These vintage Bugatti photos honor the muddy, reckless days of prewar Grand Prix racing
Nowadays, you’re far more likely to find caps and goggles at a swim meet than a race track, but before World War II—or before WWI, for that matter—most racing guys and gals sported them. Take a trip back over 100 years with these vintage Bugatti photos, celebrating the marque’s success in an era of leather-strapped hoods, five-inch tires, and incredibly reckless road races. Roll bars? No way.
Though Molsheim these days prefers thumping numbers in record books to filling racing grids, Bugatti was a shining star in the automobile’s adolescent Grand Prix days. The horseshoe grille legacy was forged by the cars represented below—the Type 13 and the Type 35—in large part thanks to the over 2000 victories racked up by Type 35 variants between 1924 and 1930.
Based on Bugatti’s first car, the Type 13 racer sported a 1.3-liter four-cylinder motor and a stumpy wheelbase, which made it ideally suited for hill climbs. Two spark plugs in each combustion chamber and one of the first-ever four-valve heads distinguished these stubby, reliable, and successful racers.
After the slight interruption of WWI, Bugatti got production rolling again in 1919. Maximum displacement was a tick under 1.5 liters, with an output of roughly 50 horsepower. After the Type 13, Bugatti experimented with different wheelbase lengths, resulting in a family of Type 13 derivatives including the Type 15, 17, 22, and 23.
Likely the winningest Bugatti model ever, the Type 35 showcased Bugatti’s 2.0-liter straight-eight. Though the Type 35 wasn’t the first Bugatti to get the eight-cylinder motor (that honor belonged to the single-carb Type 29/30), it was the first Molsheim car to get a double roller bearing and triple ball-bearing crank design. An additional carburetor bumped the straight-eight’s output in the Type 35 (originally naturally-aspirated) to roughly 95 horsepower, which was all harnessed by drum brakes operated via cable and a lever mounted on the car’s side. Tires mounted on eight-spoke, cast-aluminum wheels measured a grand five inches, and, in 1925, Bugatti shipped a Type 35 to Sicily for its first-ever Targa Florio to test its mettle.
The Targa Florio was no countryside cruise. Founded by a well-to-do local fascinated by motor cars and determined to set up a motor car race on his home island, the first Targa Florio ran in 1906 with a field of 10 entries. Dozens of hairpins tracing drop-offs and triple-digit elevation changes over roughly 90 miles favored shorter-wheelbase models—and drivers with some serious guts.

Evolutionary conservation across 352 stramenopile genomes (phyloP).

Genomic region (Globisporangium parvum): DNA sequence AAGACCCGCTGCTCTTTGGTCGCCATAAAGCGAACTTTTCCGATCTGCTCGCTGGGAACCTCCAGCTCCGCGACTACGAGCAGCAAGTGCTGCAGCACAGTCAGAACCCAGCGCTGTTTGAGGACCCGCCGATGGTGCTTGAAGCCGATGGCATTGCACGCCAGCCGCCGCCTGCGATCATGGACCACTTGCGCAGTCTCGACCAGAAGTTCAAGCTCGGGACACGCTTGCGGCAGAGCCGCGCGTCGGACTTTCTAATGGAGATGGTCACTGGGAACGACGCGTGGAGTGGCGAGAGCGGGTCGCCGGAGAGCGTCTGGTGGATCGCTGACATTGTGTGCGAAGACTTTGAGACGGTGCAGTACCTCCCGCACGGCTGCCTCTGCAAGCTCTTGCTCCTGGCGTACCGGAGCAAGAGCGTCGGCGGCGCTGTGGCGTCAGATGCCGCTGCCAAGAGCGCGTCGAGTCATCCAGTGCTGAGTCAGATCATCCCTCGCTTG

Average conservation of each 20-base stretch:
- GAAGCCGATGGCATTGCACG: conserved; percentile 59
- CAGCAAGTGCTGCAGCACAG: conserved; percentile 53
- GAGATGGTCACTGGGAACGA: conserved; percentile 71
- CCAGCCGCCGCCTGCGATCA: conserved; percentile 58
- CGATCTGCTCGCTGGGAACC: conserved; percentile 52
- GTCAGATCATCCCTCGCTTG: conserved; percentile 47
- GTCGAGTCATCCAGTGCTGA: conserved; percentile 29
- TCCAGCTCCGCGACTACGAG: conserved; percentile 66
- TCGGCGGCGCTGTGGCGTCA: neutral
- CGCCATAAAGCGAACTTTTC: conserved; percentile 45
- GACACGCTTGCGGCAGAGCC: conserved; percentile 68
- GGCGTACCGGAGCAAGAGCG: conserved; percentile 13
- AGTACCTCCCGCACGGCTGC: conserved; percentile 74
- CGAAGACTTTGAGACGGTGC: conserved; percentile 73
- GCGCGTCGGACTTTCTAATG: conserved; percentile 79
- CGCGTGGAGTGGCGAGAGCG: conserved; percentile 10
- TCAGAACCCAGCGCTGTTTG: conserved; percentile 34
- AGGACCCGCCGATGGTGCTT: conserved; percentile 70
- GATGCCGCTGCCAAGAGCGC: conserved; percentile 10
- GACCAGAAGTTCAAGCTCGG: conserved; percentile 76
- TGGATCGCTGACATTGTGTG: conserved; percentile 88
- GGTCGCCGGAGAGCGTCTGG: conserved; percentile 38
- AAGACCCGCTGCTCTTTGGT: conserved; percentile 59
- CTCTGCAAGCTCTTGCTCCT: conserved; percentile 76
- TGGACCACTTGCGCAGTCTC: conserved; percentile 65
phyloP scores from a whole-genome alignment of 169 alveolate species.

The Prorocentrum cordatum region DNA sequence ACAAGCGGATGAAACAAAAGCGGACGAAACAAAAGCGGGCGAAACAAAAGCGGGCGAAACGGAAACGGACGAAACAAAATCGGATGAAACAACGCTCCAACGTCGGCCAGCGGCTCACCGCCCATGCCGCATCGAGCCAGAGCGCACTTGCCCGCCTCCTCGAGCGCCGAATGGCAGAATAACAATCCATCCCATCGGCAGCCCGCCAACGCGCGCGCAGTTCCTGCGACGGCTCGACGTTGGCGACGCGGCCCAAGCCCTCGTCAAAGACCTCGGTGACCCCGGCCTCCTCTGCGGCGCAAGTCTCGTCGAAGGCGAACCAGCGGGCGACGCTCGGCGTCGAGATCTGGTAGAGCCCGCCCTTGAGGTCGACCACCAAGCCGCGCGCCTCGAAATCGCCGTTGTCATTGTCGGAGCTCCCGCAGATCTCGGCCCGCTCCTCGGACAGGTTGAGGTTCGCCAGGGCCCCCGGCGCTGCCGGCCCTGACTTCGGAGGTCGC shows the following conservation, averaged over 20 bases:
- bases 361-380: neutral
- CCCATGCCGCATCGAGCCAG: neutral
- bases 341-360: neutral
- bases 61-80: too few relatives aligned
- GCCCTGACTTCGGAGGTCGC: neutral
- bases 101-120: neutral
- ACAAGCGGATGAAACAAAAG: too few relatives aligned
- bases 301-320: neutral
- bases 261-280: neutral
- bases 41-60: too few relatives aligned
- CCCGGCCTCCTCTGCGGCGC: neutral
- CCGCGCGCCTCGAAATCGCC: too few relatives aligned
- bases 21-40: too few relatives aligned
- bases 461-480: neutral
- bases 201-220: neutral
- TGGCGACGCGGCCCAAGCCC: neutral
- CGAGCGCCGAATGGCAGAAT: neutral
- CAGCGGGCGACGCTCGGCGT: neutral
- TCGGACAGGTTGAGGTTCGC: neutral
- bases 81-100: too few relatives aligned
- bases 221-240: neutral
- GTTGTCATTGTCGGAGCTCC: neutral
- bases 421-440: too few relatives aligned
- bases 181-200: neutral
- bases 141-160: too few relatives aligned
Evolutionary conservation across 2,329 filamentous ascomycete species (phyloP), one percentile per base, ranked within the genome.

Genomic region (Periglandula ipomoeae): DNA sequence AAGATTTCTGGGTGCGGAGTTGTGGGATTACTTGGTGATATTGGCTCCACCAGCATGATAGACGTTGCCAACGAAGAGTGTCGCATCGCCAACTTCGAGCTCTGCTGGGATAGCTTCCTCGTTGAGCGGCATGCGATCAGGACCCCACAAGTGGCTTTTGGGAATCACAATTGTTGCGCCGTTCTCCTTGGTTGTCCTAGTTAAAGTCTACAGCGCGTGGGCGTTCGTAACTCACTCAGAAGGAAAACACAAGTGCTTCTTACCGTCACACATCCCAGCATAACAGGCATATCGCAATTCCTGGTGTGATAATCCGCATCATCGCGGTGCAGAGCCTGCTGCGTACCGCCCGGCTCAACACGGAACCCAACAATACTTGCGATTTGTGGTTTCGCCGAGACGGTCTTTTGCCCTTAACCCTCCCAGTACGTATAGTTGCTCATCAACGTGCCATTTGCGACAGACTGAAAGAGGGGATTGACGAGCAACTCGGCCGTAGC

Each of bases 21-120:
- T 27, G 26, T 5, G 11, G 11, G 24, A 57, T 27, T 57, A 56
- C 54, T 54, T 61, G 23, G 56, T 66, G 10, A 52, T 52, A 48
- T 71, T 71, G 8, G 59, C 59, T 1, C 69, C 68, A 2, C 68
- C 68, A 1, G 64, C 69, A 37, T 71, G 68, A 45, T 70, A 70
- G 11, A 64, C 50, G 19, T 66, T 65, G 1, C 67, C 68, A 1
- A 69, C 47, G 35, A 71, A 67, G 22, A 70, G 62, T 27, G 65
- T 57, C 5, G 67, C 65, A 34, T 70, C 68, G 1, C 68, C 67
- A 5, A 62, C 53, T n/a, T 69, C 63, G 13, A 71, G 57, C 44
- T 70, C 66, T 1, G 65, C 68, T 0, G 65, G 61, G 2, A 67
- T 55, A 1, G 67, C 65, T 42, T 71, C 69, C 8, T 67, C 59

The photo above depicts the Type 35’s first-ever Targa Florio win. The Sicilian endurance race was especially significant because neither the 24 Hours of Le Mans nor the Mille Miglia existed yet; they started in 1923 and 1927, respectively. Type 35s would go on to notch five consecutive wins at the Targa Florio alone—between 1924 and 1930, Type 35s got their horseshoe grilles over the finish line over 2000 times.
The 35 B bumped up displacement to 2.3 liters over the original 2.0-liter straight-eight and, thanks to a three-lobe, Roots-type supercharger, power increased to roughly 138 horsepower. Though it was the final Type 35 variant, the 35 B wasn’t the only supercharged one; the earlier 35 C and 35 T, the latter tailored for the Targa Florio, also sported forced induction. The Type 35 B boasted a win at the first Monaco Grand Prix in 1929, pictured above, at the hands of William Grover-Williams. The pair, representing the works team, averaged 80.194 km/hr for a final time of 3 hours and 56 minutes.
Total Type 35 production numbered around 340, though that number remains a bit hazy. In 1931, Bugatti replaced the Type 35 on Grand Prix circuits with the Type 54, which retained the supercharged straight-eight configuration but used twin overhead camshafts and displaced a monster 4.9 liters.
If given the chance, would you travel back in time to 1920s or ’30s Grand Prix racing? Let us know in the Hagerty Forums below.